Pretoria - South Africans are spoilt for choice when it comes to the compact crossover market and with SUVs becoming increasingly popular, the fuel price being ridiculously expensive and disposable income becoming less, that's not a bad thing.
It does mean however that manufacturers have to stay on top of their game in order to stay ahead of the competition to entice buyers.
Mitsubishi recently upped the stakes with their Eclipse Cross with a facelifted offering that provides updated designs and standard equipment.
It seems Mitsubishi has taken heed of the criticism of the two-piece glass window at the rear end that hampered visibility and replaced it with a single glass window.
Narrower daytime running lights, a blacked-out dynamic shield front grille, 3D Y-string rear LED tail lights, 18-inch two-tone alloys, front bumper skid plate and roof rails give the Eclipse Cross a sportier look and stance.
We had the top of the range 1.5T GLS on test with a 1.5-litre four cylinder turbocharged engine that pushes out 110kW and 250Nm of torque driving the front wheels via a CVT.
The interior has soft touch surfaces on the dashboard and upper door panels and black inlays on the steering wheel, centre console and door trims that aren’t likely to age well over time with scratches and scuff marks.
There’s a new eight-inch touchscreen infotainment system that’s Bluetooth enabled with Android Auto and Apple CarPlay compatibility. It’s not as responsive as some of the competitors and customising it to your liking is limited.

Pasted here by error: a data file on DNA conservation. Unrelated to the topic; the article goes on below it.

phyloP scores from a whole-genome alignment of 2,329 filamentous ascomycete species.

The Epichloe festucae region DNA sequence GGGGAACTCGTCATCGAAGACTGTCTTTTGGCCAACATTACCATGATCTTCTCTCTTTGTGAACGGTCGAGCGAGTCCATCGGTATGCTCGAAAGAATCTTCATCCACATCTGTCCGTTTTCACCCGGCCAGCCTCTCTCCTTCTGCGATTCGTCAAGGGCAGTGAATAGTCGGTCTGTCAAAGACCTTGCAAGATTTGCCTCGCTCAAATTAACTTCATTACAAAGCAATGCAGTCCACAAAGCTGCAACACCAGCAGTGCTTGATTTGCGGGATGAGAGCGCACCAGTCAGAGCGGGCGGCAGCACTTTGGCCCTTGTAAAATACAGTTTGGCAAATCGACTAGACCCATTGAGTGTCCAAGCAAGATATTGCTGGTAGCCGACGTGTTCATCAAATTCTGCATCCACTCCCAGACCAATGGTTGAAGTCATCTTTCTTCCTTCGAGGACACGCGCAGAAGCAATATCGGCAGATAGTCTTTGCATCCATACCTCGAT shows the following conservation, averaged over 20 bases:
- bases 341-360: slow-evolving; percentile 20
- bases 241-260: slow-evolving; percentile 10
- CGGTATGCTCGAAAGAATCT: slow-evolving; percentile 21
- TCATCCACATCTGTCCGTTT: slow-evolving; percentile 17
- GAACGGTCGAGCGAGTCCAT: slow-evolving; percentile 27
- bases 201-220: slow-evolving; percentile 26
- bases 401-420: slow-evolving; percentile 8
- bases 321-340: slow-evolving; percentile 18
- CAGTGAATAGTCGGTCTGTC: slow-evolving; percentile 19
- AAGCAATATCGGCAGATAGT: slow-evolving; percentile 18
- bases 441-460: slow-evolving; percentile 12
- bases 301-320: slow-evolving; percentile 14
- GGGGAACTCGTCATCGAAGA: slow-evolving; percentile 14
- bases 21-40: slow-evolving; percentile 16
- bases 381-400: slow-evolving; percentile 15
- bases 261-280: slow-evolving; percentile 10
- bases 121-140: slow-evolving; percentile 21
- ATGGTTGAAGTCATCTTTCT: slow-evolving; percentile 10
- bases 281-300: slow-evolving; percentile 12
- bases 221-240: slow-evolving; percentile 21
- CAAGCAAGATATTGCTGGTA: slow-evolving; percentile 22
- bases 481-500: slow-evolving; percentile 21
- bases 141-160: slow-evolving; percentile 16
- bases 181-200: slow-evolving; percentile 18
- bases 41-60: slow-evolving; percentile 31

It’s okay as far as interiors go but is some way off in terms of quality and styling compared to the Peugeot 2008, which leads the segment by a long way.
It does however have several standard features like the semi-digital instrument cluster, an adjustable head-up display, eight way power adjustable heated seats, two USB ports and a 12-volt socket up front.
There's adequate leg room at the back for adults with tilt adjustable seats and a handy centre armrest with a pair of cup holders.
The Eclipse Cross has a pleasant driving position although I would have preferred a bit more lumbar support. I found driving around in town and the suburbs best suited the CVT and engine combination, the kind of driving you would encounter daily with the school, shopping and work run but once you get on the highway things are a bit different.
Pushing hard on the uphill towards the New Road turn-off on the N1 with three fully grown teenagers and their weekend overnight luggage it feels underpowered and the transmission struggles to find a happy medium.
As a result there’s a fair amount of action but limited forward motion especially when it comes to overtaking despite using the paddle shifters.
Taking it on a drive towards the Magaliesberg and pushing as hard as the car would allow, the driving dynamics were smooth with the suspension taking care of the numerous potholes and speed bumps and as you would expect from an SUV there was slight body roll during sharp cornering.
Safety wise you’re taken care of by a host of features such as seven airbags, ABS with EBD and EBA, active ESP, front and rear park distance control with reverse camera and ISOFix child seat anchor points.
During the week I had it I averaged 8.7l/100km, which isn’t bad considering there were days I had the pedal buried quite deep.
Overall the Mitsubishi Eclipse Cross is a good looking and decent package with generous standard features and equipment that provides a value for money offering in a tough segment.
Mitsubishi Eclipse Cross 1.5T GLS
Engine: 1.5-litre, 4-cyl, turbopetrol
Transmission: Continuously variable (CVT)
Drive: Front-wheel drive
Power: 110kW @ 5500rpm
Torque: 250Nm @ 2000-3500rpm
Fuel use: 7.7 l/100km (claimed)
Fuel use: 8.7 l/100km (tested)
Boot space: 437 - 1074 litres
Warranty: 3-year/100 000km
Service plan: 5-year/90 000km